When the X-gene first comes into play, mutants emerge in all shapes. No one can control how the human body could evolve, but Bliss is one of those designs that might best be left on the drawing board. The member of the Morlocks first appeared in Uncanny X-Men #261, released in 1990.

Bliss, who's real name was never revealed, has never been a major character in the X-Men comics, but has appeared on a handful of occasions to protect Madripoor, to accept Utopia, and to demonstrate a smidgen of loyalty to Mutantkind. However, her technique is quite bizarre. Bliss attacks her enemies with her secondary face. It's honestly grotesque in its execution and isn't likely to warrant a cinematic adaptation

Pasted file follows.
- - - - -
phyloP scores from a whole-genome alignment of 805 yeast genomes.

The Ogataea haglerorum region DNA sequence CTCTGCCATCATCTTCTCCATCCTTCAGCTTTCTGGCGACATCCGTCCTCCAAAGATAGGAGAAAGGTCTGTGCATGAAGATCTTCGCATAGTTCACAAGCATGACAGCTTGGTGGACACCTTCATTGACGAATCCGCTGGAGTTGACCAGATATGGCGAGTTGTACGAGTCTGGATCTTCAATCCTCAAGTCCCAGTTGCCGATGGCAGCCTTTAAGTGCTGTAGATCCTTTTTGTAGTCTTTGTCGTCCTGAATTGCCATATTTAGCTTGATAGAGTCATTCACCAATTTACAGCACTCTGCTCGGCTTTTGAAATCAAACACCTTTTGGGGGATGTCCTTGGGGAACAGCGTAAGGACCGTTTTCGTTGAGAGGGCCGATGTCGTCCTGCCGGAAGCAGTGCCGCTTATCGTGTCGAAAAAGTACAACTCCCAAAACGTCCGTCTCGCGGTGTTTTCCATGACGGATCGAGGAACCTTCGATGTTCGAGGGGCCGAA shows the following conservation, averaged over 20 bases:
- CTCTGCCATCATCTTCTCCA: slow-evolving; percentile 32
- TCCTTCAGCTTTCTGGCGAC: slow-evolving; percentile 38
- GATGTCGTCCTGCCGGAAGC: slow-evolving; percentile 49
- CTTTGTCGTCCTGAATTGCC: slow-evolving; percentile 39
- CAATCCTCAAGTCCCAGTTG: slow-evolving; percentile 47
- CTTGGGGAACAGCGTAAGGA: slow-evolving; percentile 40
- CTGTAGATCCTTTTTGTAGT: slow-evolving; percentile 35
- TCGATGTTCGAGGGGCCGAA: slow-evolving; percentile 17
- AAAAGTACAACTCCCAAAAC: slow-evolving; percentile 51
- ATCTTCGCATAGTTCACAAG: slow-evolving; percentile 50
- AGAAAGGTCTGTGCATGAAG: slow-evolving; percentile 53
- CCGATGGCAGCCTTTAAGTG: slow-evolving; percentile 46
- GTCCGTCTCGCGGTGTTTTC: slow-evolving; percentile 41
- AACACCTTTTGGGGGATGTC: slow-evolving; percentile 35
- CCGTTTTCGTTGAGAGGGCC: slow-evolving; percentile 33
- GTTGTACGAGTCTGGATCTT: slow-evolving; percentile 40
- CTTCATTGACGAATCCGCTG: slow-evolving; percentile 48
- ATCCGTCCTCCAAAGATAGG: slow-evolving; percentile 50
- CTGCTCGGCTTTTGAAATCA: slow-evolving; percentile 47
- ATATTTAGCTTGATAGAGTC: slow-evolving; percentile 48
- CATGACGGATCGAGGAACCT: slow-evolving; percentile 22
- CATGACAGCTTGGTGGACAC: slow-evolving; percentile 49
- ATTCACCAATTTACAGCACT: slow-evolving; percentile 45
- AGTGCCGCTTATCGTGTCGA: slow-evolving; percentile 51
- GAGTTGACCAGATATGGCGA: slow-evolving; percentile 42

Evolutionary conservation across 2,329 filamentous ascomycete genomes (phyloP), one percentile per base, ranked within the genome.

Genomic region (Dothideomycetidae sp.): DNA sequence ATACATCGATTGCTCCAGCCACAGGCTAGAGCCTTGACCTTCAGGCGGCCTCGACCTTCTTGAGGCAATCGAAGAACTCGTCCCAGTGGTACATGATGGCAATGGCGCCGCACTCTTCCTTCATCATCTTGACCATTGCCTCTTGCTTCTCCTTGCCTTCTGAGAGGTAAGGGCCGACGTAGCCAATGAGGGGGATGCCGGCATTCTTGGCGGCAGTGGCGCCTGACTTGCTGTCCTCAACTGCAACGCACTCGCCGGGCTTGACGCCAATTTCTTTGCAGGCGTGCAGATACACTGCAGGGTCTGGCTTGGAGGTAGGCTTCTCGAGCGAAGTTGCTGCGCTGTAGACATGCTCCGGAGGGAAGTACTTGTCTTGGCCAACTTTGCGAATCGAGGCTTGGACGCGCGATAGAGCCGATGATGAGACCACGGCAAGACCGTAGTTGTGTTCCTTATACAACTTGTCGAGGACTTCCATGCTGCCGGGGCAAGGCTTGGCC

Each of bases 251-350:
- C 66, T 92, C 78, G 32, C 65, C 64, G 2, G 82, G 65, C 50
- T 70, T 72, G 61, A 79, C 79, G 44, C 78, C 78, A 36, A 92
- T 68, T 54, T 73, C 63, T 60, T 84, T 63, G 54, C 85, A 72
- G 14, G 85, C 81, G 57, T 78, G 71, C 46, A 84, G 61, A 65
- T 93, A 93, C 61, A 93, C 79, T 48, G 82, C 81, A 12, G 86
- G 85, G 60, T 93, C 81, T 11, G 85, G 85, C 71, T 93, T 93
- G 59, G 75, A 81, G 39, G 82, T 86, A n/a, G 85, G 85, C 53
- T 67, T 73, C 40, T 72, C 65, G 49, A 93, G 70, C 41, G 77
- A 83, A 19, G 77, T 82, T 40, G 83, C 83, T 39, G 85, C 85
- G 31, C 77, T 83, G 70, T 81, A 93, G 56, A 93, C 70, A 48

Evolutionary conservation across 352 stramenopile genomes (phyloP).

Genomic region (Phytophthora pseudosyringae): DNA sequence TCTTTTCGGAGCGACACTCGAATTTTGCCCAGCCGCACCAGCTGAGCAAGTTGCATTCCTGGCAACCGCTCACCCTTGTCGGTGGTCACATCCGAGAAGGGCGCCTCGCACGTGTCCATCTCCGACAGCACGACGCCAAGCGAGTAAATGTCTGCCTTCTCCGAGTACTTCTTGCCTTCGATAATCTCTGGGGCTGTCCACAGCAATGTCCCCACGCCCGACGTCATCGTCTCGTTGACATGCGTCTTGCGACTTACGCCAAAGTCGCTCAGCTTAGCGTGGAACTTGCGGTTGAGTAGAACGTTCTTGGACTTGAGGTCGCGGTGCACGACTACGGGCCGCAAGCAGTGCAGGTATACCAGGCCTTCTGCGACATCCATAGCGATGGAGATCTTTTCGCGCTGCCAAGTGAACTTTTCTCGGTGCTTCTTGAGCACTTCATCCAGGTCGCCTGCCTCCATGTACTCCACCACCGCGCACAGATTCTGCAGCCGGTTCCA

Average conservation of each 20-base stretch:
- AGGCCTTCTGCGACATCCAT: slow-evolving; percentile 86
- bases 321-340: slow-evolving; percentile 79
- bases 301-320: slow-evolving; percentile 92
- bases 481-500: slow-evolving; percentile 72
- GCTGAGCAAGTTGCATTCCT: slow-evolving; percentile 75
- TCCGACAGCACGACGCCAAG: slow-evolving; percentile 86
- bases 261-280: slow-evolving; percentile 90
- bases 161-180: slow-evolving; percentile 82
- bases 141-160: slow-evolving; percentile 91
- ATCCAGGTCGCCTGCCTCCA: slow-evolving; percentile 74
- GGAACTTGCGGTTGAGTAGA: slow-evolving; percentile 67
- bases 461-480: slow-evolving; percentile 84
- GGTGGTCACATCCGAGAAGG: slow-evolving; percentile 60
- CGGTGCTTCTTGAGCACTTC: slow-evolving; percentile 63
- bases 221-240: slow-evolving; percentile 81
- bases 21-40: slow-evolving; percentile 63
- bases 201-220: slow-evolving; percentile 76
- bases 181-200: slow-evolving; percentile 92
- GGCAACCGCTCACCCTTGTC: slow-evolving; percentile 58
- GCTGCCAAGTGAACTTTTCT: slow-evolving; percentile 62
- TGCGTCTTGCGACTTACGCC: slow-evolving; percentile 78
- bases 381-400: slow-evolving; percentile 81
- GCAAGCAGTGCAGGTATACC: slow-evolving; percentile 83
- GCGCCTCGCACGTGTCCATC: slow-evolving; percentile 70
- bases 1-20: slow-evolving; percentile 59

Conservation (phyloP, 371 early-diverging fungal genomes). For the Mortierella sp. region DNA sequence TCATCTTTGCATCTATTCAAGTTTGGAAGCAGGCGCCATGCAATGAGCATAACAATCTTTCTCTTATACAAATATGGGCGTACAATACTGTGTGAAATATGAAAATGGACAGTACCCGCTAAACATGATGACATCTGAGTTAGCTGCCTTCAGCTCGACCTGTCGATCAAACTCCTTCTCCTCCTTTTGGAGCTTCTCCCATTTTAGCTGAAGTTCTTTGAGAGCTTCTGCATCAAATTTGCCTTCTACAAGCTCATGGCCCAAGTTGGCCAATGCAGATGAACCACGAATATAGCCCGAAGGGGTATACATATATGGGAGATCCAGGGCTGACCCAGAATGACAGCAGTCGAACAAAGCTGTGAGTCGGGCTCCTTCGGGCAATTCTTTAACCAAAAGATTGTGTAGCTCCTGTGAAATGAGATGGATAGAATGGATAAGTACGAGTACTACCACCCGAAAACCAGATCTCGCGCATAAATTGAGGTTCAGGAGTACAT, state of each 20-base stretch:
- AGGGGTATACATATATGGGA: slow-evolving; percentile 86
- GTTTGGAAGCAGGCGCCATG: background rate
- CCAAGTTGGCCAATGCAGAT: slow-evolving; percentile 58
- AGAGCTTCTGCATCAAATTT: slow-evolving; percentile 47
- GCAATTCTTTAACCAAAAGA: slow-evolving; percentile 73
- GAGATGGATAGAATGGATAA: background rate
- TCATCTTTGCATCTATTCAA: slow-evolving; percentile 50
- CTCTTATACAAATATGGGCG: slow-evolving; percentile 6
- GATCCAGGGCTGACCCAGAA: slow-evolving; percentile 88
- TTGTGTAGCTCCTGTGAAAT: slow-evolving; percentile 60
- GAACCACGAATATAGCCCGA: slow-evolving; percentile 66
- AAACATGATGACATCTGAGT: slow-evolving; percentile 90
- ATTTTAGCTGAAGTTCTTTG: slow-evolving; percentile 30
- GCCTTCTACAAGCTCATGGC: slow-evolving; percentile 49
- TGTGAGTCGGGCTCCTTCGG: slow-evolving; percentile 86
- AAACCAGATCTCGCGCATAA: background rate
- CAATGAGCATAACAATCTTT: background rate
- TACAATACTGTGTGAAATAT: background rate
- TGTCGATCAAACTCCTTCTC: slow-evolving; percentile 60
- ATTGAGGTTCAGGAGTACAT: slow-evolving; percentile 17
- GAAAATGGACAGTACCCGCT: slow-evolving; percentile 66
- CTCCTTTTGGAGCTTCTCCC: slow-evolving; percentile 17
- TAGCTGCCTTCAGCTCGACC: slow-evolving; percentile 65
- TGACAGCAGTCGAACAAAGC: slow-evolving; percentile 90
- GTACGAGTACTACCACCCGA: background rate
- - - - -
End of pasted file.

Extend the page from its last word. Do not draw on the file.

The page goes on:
Silly Seal and Ziggy Pig

When it comes to toonified animals, Marvel has always leaned on comedy characters. Throgg, Howard the Duck, and Spider-Ham are three obvious examples, but those are all characters that have become familiar to viewers. In Krazy Komics #1, the duo appeared as part of separate adventures in 1942.

Ziggy Pig and Silly Seal have been brought back into the modern canon through occasional appearances, though Silly was too stupid to fully participate in. Until recently, Marvel Unlimited gifted them a special run where Ziggy tried to deceive the world into rejecting the Pet Avengers, a scheme that Silly was too lazy to fully contribute to.

Living Eraser

The Living Eraser is certainly one of the most bizarre designs from Stan Lee and Jack Kirby. The alien was born into a Dimension Z costume in 1963. The suit was a vibrant purple and white outfit, typical of the time.